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A New Maria Brings New 'Sound Of Music' To Connecticut

Mention to Charlotte Maltby that "The Sound of Music" had its premiere at New Haven's Shubert theater in 1959 and she'll tell you she's heard all about it.

Her father, the Broadway lyricist ("Baby," "Big") and director Richard Maltby Jr., was a student at Yale back then and saw the pre-Broadway out-of-town try-out of the "The Sound of Music" several times.

Charlotte Maltby brings "The Sound of Music" back to Connecticut this week for eight performances March 7 to 12 at the Palace Theater in Waterbury. She stars as Maria, the young nun who is hired as a governess to look after the seven children of Austrian Navy Capt. Georg von Trapp. Maria and the children form a singing group at around the same time that the captain finds himself in conflict with the ruling Nazi party.

This "Sound of Music" has not been on Broadway and was created expressly for touring. It has been on the road since 2015, yet this is its first visit to Connecticut. The show is directed by Jack O'Brien, whose Broadway credits include the rather more contemporary musicals "Hairspray," "The Full Monty" and "Dirty Rotten Scoundrels." O'Brien's next show is "Charlie and the Chocolate Factory," which has its first performances on Broadway later this month.

Maltby has been with the "Sound of Music" tour only since January. "This show is so incredible," she said in a phone interview last month, "that you settle right into it." The production stays largely faithful to the original Rodgers and Hammerstein score and script, Maltby says, though "most people think we've put changes in, because they know the movie."

A song written for the 1965 Julie Andrews movie version, "Something Good," has been included in this stage version (with some of its lyrics rewritten), but certain songs and scenes are in a different order than in the film. Maltby also says the tone can differ, "This is darker, more political, than the movie."

A key distinction of this rendition is that Maltby is only 23 years old. Mary Martin was 45 when she originated the role of Maria in 1959. Julie Andrews was 30 when she made the film version. Petula Clark starred in a major British revival when she was 49. But the real-life Maria, on whose memoir "The Story of the von Trapp Family" the musical was based, was 20 when she met the 45-year-old Capt. von Trapp, and 22 when she married him.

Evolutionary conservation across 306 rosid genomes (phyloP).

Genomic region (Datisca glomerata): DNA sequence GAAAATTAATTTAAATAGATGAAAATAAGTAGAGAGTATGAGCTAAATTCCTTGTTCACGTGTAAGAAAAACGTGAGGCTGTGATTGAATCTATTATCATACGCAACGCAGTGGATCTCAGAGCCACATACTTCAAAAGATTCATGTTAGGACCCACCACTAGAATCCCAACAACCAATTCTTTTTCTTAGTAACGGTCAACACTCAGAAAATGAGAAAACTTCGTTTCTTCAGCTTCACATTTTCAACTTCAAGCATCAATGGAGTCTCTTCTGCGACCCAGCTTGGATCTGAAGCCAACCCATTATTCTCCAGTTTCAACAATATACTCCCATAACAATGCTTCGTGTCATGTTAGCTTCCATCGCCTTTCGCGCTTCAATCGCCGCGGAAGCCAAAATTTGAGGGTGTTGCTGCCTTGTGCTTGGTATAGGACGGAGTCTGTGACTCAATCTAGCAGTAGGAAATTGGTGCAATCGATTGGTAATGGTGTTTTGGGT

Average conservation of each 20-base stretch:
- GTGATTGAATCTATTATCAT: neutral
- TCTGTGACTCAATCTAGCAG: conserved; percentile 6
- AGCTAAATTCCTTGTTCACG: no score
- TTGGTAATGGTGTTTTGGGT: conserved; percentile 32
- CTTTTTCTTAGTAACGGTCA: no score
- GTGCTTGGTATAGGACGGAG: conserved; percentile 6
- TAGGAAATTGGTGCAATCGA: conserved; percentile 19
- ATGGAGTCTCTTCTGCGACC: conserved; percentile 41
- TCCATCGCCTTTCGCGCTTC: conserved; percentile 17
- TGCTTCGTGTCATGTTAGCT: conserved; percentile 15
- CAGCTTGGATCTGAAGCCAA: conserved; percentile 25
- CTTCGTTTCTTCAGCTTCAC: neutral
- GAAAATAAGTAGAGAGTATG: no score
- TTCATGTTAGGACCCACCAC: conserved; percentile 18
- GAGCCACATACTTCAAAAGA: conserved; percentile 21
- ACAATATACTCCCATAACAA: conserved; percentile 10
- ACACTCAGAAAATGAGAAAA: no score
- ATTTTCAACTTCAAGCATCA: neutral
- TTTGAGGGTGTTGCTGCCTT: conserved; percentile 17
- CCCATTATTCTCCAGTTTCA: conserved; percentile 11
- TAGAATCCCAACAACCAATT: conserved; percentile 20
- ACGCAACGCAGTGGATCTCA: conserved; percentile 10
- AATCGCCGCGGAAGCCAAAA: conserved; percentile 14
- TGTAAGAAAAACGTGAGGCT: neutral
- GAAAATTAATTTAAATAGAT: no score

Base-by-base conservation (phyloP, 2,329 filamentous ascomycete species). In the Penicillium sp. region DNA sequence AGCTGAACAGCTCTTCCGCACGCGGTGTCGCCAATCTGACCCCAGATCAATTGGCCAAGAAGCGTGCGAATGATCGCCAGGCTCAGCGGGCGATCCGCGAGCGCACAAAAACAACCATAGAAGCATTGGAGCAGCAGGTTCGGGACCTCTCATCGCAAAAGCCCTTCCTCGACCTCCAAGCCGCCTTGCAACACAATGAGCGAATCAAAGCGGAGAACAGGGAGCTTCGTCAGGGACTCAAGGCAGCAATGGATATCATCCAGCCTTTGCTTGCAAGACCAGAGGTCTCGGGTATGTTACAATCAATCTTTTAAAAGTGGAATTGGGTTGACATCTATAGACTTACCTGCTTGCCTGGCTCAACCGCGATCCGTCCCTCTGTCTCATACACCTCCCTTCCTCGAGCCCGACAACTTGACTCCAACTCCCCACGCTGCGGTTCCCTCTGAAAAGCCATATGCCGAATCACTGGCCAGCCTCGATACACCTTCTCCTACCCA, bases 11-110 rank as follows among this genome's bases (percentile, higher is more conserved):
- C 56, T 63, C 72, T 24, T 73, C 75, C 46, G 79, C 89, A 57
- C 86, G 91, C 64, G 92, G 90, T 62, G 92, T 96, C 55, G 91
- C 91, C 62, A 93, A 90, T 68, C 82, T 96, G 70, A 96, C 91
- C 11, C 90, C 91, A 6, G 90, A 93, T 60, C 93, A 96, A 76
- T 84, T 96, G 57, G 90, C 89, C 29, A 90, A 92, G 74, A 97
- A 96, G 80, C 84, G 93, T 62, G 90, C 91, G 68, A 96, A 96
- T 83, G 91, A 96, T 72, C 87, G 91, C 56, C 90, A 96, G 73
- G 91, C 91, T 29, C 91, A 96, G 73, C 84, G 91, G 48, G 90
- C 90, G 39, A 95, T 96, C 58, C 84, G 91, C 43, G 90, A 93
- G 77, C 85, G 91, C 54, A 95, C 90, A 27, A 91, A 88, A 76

When taking on the role, the actress says "I was free to make Maria my own. I had Jack O'Brien's blessing. He made it so clear to me at the beginning that I was not in anybody's shadow."

O'Brien still checks in regularly on how the tour is doing. He worked with Maltby in New York prior to her joining the company, saw her first performance two months ago and may visit the show again in Waterbury.

An alumna of the famed Stagedoor Manor performing arts summer camp and a graduate of the prestigious musical theater program at the University of Michigan, Maltby says she tries to find the dramatic truth in each song of the show. For the classic sing-along "Do-Re-Mi," she explains, "I am using 'Solfeggio' as a teaching tool for these children. I'm making the song up as I go along."

She finds a similar motive for another song in the show. "Until I was playing this role, I had no idea why 'The Lonely Goatherd' was in the show. It's a silly song — what does this have to do with the story? Now I realize that these kids have come running into the bedroom during a a thunderstorm. I'm making up a song on the spot to make the children feel better — it's a bonding song, like 'I have to cheer you up because you're scared.'"

Playing Maria, Maltby laughs, "is not something I'd ever considered until it smacked me in the face. I often get cast in things I somehow don't see myself doing. My first job outside of school was Penny in 'Hairspray.' Then I was Martha in 'The Secret Garden.' This is my first Rodgers and Hammerstein musical. I don't usually get to use my soprano voice."

The star is well aware of the show's legendary status. It won the 1960 Tony Award for Best Musical (in a tie with "Fiorello") and an Oscar for Best Picture in 1965, with the movie soundtrack album staying in the top 10 of the music charts for 109 weeks.

But Maltby says that "though this is an older musical, it's relevant in today's climate. It's about standing up against higher political powers and fighting back. I'm so grateful that I get to bring this musical to audiences now."

THE SOUND OF MUSIC plays March 7 to 12 at the Palace Theatre, 100 E. Main St., Waterbury. Performances are Tuesday through Thursday at 7:30 p.m., Friday at 8 p.m., Saturday at 2 and 8 p.m. and Sunday at 1 and 6:30 p.m. Tickets are $64.50 to $94.50; call 203-346-2000 or visit

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